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Getting ready to apply

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Before you can apply for grants, you need to make sure that your organisation is ready. Do you have all the things that funders will be looking for? Is everyone you work with keen to play their part?

Financial management

Start by making sure you have the basics in place. Often you’ll need to send evidence of these things with your grant application. Lots of people worry about this part of applying for grants. It’s normal to feel daunted. Once you practice going step by step through budgets and cash flow it gets easier.

  • You need a bank account with at least two signatories.
  • You usually need at least a year of accounts for your organisation (two or three years for some funders). Some funders let new organisations apply without a year of accounts.
  • You need to describe how you manage your accounts, budgets and cash flow. You need to know: who will do it, how they’ll share it with others and what will happen when problems occur.
  • You need to know what you want money for and how much it will cost in total. You need to turn this into a budget with amounts for different activities or items.
  • You need to know some of the phrases used in budget planning. This will help you describe your budget in a way they understand.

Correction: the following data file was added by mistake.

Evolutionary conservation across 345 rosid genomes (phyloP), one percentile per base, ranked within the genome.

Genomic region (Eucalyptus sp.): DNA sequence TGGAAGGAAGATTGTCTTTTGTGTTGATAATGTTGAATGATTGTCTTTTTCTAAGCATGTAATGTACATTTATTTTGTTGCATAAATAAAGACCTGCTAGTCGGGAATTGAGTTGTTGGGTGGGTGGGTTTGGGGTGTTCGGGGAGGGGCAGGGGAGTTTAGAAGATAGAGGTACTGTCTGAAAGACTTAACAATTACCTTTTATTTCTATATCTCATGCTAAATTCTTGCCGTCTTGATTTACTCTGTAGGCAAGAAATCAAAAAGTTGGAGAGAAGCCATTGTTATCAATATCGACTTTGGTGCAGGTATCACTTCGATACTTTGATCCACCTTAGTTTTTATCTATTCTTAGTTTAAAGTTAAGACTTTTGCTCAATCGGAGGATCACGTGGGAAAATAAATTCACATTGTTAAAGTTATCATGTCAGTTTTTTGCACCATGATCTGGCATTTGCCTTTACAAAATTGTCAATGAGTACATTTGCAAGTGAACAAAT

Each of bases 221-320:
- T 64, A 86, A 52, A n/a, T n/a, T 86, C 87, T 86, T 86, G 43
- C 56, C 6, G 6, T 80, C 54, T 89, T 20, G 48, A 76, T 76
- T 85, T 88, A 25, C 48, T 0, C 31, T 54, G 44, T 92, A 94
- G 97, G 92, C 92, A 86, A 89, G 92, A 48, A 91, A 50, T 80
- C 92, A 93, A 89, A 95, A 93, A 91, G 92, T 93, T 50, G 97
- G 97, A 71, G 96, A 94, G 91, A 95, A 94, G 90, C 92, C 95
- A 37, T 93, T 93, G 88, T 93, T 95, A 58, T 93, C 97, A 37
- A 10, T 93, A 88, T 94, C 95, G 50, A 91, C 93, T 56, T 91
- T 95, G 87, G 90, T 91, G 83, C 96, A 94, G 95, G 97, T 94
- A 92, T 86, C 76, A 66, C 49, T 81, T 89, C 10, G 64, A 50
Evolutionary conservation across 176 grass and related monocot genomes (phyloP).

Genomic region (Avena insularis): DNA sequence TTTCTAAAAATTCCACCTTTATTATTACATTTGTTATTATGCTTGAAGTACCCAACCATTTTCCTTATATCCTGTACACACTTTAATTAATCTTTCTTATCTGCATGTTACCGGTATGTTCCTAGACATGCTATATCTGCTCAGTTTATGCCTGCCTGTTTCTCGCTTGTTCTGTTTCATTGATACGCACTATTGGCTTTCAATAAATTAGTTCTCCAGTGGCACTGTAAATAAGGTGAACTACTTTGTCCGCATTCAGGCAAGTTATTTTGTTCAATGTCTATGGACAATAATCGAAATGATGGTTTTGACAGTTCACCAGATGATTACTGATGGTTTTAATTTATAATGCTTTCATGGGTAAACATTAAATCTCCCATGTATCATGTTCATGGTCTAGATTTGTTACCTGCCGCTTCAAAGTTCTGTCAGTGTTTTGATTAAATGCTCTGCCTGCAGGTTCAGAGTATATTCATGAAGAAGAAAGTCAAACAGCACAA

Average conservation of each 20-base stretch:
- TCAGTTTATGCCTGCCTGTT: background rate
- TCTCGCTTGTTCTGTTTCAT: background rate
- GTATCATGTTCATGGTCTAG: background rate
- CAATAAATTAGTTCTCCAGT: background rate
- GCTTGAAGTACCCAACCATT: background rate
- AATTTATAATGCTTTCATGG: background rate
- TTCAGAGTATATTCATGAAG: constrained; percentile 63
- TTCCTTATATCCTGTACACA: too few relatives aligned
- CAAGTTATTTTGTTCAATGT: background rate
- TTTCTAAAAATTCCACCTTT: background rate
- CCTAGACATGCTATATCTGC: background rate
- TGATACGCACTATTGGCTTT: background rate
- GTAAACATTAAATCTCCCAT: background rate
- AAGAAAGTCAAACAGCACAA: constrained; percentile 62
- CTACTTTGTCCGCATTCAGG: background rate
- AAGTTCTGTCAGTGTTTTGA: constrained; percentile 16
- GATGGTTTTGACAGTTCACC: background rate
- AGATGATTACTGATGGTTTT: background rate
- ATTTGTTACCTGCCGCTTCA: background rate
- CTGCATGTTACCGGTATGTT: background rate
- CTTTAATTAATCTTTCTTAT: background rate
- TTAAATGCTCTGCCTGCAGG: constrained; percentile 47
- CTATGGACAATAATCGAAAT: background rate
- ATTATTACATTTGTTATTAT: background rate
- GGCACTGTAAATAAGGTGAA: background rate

• You need to show that you have money or other support that is separate to the grant.
  • You need to show that you have the right level of financial reserves. If your reserves seem high the grant funder may ask you to explain why.

Organisational management

Funders need to know a bit about how you run your organisation. They need to decide whether they trust you to manage their money well. Different funders ask for different things, but you should plan to be able to cover all the things on this list as the minimum.

  • Know your organisational structure and constitution. Do you follow the rules in it for running your organisation well? This is the beginning of good governance.
  • Be able to talk about how you manage your volunteers or staff. Do you look after them and engage them well?
  • Have some basic policies in place. You always need risk assessments for activities. Most organisations need safeguarding policies for children and adults at risk.

Learn more about good governance. Try our governance pages, and tools and resources for boards.

Proving need

All funders will need some evidence that what you do or want to do is useful and needed. As a general rule, the more money you're applying for, the stronger that evidence will need to be. The items in this list start with those that are easiest to get. You’ll only need the later items for larger grants.